Auren O’Connell, DNP, PMHNP
KVH Family Medicine – Cle Elum
In a medical emergency or when you are not feeling well, one word often comes to mind, “doctor”. According to Merriam-Webster, “The word doctor comes from the Latin word for ‘teacher,’ itself from docere, meaning ‘to teach.'”
Patient education and teaching are not my first expectation when I seek medical care. “Give me something to feel better” or “make me better” is often on my mind.
Thankfully, many medical conditions are easily treatable and only require brief treatment or interventions. Other conditions are not so simple, requiring occasional follow-up and/or chronic management.
As a society we are living longer, and as we age we are more vulnerable to chronic conditions and mismanagement thereof. If managing our health condition didn’t seem like enough, then comes the cost and coordination of various visits, all of which can snowball and seem overwhelming.
As a whole, healthcare and funding are transitioning from volume-based (fee for service) to value-based (fee for value). Within this paradigm shift, evidence-based practice models of team-based collaborative care are being deployed, most targeting chronic conditions and/or mental health problems.
There are many terms being tossed around: integrated, medical home, collaborative care, chronic care management, etc. All these terms are important, but all emphasize patient-centered, collaborative, and team-based interventions.
At the core of these models is an emphasis on teaching and collaboration by all members of the care team, including the patient, who teaches the care team about his/her own strengths, needs, and preferences.
The primary care provider is the head coach on the team and is empowered to deliver comprehensive and connected healthcare through a shared treatment plan with measurement-based targets. Nurses and/or care managers help to coordinate the treatment plan, offer self-management support, and answer questions by phone and in person visits.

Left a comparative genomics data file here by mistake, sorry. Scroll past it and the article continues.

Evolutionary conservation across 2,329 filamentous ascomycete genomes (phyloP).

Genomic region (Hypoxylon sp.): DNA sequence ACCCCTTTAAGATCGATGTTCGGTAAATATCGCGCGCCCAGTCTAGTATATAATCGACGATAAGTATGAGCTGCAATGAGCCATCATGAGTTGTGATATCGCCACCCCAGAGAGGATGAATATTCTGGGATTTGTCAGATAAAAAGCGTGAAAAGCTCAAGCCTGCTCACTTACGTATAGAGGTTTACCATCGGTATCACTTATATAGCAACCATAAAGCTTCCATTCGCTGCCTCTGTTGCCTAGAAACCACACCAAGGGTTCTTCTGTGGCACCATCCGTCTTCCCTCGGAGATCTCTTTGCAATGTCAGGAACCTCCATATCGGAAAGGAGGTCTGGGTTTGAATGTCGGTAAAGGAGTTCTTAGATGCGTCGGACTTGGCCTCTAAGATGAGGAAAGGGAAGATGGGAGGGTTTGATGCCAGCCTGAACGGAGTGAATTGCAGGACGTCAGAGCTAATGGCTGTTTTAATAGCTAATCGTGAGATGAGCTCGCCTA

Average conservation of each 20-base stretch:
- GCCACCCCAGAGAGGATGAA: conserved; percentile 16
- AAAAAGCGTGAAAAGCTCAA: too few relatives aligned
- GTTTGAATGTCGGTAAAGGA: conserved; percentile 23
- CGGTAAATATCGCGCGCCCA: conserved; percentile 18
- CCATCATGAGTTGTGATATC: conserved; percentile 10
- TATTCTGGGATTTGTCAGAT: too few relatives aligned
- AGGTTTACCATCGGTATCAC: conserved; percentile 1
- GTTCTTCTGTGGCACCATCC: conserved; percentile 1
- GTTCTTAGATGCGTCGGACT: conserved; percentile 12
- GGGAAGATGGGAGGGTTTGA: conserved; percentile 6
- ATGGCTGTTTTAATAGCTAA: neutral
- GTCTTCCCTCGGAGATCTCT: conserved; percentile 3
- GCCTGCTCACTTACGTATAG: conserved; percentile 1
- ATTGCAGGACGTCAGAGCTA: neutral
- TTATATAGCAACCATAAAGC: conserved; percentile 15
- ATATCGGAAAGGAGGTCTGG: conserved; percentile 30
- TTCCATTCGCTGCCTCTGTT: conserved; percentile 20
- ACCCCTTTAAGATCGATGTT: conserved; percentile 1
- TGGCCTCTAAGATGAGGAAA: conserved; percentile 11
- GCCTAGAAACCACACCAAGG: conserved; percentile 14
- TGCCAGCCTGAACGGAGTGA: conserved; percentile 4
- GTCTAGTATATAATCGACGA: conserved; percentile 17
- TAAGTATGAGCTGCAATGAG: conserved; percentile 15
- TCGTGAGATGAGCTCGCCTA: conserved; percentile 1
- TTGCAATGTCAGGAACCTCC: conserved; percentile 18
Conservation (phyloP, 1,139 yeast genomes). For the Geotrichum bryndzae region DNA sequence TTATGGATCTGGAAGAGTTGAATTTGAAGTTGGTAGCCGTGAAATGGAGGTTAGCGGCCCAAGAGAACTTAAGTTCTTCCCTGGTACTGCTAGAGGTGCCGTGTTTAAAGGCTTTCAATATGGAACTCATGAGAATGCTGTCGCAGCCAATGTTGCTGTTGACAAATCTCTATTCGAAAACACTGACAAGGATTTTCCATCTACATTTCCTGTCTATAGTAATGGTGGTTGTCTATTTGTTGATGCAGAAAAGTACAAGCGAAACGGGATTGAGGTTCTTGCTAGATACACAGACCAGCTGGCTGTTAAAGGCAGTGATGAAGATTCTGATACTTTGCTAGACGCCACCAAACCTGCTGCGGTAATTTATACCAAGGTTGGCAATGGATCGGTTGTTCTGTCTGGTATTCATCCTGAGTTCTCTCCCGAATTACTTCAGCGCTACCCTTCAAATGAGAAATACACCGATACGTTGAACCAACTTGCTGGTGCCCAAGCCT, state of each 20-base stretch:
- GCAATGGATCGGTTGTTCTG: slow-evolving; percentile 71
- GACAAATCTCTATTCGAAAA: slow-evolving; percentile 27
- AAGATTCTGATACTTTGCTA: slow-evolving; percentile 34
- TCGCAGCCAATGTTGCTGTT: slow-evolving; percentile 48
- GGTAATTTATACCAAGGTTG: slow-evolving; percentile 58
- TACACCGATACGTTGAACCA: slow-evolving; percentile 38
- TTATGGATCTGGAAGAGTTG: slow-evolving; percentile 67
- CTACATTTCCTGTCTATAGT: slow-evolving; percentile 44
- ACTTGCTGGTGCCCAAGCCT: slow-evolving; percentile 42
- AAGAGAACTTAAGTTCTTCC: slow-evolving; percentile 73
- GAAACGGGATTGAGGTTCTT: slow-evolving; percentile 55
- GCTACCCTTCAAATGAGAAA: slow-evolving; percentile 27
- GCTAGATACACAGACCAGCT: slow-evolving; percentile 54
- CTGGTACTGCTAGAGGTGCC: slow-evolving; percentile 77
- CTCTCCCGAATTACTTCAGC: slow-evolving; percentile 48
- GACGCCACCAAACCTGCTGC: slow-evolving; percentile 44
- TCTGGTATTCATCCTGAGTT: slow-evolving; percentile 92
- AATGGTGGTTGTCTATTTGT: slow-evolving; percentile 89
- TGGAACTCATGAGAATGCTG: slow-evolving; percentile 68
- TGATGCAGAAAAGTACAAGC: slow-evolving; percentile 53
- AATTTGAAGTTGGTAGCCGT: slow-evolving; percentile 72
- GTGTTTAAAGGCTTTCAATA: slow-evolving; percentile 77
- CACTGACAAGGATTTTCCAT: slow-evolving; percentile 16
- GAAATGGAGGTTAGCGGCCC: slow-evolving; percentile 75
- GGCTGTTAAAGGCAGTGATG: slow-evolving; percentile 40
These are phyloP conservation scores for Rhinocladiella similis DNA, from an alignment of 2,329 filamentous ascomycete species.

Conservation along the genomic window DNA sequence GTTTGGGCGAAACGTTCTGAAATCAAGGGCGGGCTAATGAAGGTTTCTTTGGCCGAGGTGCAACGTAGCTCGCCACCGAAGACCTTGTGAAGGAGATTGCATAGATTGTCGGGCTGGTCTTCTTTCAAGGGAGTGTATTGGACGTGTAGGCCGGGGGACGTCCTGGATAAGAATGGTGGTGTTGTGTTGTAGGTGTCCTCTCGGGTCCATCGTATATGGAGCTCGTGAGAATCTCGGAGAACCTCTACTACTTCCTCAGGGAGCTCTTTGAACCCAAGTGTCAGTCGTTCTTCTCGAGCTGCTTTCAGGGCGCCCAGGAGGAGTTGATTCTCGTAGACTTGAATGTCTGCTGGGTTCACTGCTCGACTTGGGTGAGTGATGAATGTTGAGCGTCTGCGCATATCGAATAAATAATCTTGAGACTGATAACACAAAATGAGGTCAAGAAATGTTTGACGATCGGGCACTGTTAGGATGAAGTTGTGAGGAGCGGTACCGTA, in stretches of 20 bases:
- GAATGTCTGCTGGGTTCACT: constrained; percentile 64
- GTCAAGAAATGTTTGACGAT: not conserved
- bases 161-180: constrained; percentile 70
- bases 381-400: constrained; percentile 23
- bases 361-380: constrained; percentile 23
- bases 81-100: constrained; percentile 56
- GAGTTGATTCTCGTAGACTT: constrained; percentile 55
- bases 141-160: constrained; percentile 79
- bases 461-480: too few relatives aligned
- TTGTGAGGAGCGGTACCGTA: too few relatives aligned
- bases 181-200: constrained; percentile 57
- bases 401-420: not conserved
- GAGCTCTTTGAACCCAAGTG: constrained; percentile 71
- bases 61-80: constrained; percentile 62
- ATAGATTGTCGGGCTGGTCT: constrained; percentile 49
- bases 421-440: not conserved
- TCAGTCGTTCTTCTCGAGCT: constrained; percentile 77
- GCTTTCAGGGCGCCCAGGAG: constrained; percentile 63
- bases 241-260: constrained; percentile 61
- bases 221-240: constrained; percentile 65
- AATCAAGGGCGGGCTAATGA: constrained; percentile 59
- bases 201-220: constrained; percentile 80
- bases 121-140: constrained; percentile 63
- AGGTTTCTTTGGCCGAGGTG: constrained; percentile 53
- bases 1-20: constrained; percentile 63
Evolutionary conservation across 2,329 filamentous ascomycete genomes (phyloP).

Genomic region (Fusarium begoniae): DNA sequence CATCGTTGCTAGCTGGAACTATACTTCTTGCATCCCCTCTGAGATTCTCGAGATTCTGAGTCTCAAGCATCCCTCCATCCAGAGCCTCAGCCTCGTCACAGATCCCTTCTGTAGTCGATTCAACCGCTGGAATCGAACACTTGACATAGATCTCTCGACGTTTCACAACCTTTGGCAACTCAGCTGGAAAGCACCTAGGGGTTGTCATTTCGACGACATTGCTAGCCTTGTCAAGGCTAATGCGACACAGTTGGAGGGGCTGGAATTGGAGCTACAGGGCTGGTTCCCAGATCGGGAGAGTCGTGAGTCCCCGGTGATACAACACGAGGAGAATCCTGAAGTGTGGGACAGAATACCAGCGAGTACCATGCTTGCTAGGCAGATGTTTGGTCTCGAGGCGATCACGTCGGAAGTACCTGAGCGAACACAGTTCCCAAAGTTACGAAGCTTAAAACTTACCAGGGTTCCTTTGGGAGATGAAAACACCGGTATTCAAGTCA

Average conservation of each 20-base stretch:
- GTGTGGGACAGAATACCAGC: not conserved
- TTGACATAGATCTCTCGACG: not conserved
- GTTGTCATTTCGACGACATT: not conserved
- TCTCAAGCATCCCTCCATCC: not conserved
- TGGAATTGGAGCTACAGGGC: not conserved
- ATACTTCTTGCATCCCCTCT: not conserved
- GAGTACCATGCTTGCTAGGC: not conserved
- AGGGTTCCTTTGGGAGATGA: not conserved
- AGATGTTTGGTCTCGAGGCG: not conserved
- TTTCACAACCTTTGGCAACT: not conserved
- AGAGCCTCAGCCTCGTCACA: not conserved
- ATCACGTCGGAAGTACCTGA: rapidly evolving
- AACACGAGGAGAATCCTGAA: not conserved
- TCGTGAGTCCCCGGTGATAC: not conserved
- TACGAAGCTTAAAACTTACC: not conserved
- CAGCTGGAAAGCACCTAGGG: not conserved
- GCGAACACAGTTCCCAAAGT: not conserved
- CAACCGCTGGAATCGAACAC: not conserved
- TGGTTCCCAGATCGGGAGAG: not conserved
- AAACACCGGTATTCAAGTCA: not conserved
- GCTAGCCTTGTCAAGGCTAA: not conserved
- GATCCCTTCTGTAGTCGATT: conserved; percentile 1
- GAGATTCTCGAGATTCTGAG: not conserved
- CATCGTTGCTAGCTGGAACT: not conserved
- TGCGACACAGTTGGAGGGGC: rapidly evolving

All of this equates to more value and resources for both the patient and the team.
Quality and collaboration are core values of Kittitas Valley Healthcare. In my experience as a psychiatric nurse practitioner, whole health and value-based healthcare is at the core of what drives both leadership and providers within Kittitas Valley Healthcare. Fortunately, reimbursement models with payers are emerging which will allow for expansion of value-based healthcare that emphasizes quality evidence-based interventions, care coordination support, and collaboration for patients who need it most.
Your primary care provider may approach you about participation in our new chronic care management program or our collaborative behavioral healthcare program, which will be launching in the future. I plan to share more on collaborative behavioral healthcare at a later date, but these are my thoughts on value-based healthcare and collaboration as a whole.
*Opinions expressed by KVH Contributors are their own. Managed by Kittitas Valley Healthcare, HealthNews does not provide medical advice. For medical advice, please see your healthcare provider.